Living / 26 June, 2019 / My Baba
Becoming a new parent can be a pressurising as well as daunting experience. Welcoming a brand-new little bundle of joy in your life can take up a lot of your time, energy and love. There are many benefits as to why you should introduce gentle exercise into your weekly routine, as it understandable that it can take a backseat when going through the first stages of parenthood. Children’s retailer, Kiddies Kingdom outline the many positive outcomes of exercising with a newborn.
Research suggests that the lowest rates of physical activity can be found in women with young children. It’s also been brought to light that not all new parents are told about the critical importance of exercising after giving birth. While it’s understandable that being a new parent can take over your life, it’s important to ensure a healthy lifestyle that involves exercise.
Another huge factor not be forgotten is rest, due to the timely recovery process of birth. Whilst the pressure to “bounce back” should be shunned, gentle exercise can have a fantastic array of health and healing benefits, and new mums should be educated on this.
Lynsey Love, Maternal Mental Health Awareness fighter and campaigner says: “During pregnancy, your body will have undergone many changes, and it’s important to keep this in the forefront of your mind when focussing on the recovery of your body. Giving exercise the correct time and focus can benefit new mums immensely.”
The benefits of exercising after the trauma of birth can be very worthwhile on a physical level. Starting with just walking can help to rebuild your muscle strength and firming of the body postpartum, as well as developing cardiovascular fitness overall. Perhaps contrastingly to the connotations attached with exercising, undertaking physical activity has the ability to make you less tired, thanks to its energy raising properties.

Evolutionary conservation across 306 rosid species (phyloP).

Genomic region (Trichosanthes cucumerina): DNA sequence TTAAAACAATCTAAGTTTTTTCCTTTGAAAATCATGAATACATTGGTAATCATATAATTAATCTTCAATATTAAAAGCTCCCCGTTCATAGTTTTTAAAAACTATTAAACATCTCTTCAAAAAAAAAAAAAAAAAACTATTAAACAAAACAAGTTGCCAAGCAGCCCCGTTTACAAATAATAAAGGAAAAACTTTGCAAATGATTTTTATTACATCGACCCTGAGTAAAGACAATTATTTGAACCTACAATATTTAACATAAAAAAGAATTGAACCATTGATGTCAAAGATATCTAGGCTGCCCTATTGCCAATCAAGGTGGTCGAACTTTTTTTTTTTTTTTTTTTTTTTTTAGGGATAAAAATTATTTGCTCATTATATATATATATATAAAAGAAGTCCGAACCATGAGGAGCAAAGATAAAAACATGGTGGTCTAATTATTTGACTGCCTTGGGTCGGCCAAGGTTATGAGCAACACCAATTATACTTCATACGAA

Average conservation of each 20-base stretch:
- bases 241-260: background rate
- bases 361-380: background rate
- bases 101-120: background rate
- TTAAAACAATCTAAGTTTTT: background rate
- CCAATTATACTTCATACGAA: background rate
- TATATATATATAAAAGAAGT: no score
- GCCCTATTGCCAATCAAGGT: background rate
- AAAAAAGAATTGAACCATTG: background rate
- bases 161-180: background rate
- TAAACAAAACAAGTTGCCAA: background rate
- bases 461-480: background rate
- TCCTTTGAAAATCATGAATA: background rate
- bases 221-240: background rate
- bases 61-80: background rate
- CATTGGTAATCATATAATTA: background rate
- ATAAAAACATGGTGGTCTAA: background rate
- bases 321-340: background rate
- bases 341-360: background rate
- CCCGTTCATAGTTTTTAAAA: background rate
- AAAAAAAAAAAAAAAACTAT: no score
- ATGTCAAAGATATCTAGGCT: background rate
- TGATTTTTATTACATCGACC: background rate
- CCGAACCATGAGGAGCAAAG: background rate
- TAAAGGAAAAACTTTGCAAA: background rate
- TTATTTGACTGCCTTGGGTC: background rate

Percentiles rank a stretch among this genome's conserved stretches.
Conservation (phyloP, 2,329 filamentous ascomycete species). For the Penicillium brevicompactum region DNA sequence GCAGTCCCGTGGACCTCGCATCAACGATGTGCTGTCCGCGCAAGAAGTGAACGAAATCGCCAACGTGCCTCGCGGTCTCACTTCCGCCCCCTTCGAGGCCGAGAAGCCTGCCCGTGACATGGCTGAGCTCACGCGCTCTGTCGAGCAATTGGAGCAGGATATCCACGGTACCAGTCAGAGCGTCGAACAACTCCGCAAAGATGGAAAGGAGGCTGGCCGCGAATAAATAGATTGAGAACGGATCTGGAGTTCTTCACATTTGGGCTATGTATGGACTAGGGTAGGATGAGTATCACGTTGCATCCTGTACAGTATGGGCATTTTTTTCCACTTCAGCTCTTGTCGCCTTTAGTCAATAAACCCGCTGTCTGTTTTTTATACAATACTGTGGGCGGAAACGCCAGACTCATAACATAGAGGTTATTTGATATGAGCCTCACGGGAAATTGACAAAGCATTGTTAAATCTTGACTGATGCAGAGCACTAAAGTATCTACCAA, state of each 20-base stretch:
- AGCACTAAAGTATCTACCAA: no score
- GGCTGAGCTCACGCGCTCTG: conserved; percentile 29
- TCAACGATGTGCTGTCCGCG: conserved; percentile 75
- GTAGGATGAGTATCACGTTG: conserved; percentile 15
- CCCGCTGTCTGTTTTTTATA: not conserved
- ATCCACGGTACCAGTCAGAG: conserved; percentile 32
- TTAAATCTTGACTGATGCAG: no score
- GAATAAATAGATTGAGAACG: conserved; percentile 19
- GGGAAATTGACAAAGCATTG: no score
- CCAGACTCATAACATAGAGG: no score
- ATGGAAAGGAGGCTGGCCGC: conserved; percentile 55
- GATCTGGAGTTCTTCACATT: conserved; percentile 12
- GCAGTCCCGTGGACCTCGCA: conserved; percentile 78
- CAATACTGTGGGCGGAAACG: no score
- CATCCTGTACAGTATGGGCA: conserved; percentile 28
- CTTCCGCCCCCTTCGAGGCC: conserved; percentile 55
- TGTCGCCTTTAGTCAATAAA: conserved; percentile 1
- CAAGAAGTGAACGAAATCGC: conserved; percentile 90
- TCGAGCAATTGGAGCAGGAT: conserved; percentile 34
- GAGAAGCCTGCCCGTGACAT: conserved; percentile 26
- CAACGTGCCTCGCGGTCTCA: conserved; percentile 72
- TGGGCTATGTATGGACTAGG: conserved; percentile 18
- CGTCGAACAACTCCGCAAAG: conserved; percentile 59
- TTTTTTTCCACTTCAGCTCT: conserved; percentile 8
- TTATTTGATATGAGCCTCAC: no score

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Aroosha Nekonam, personal trainer at worldwide gym provider Ultimate Performance added: “Providing you consult your doctor or midwife before starting any exercise after giving birth, it can really assist with rebuilding strength and confidence. Weight training in particular can help restore muscle strength, promote weight loss and improve heart and bone health.
As well as the more obvious physical benefits of exercising, physical activity substantially increases feel-good hormones such as serotonin, dopamine and a range of endorphins. By supporting strong levels of these particular hormones, new mums are more likely to be happy and healthy, both mentally and physically, with some research even suggesting an improvement of mood and even a reduction in the risk of postnatal depression. Not only this, these same feel good hormones also have the ability to encourage and enhance the all-important bond between new mums and their babies.
Aroosha continues, “When it comes to getting started, try easing yourself in, two to three days a week of 30 minutes would be adequate and then gradually build. If you were already very active before and during pregnancy, you may be able to do more sooner – again always consult your GP beforehand.”
Exercising can also be very encouraging for your little ones to partake, which is always a bonus. Involving the entire family in a healthy and well-balanced lifestyle will definitely help you incorporate exercise into your routine.
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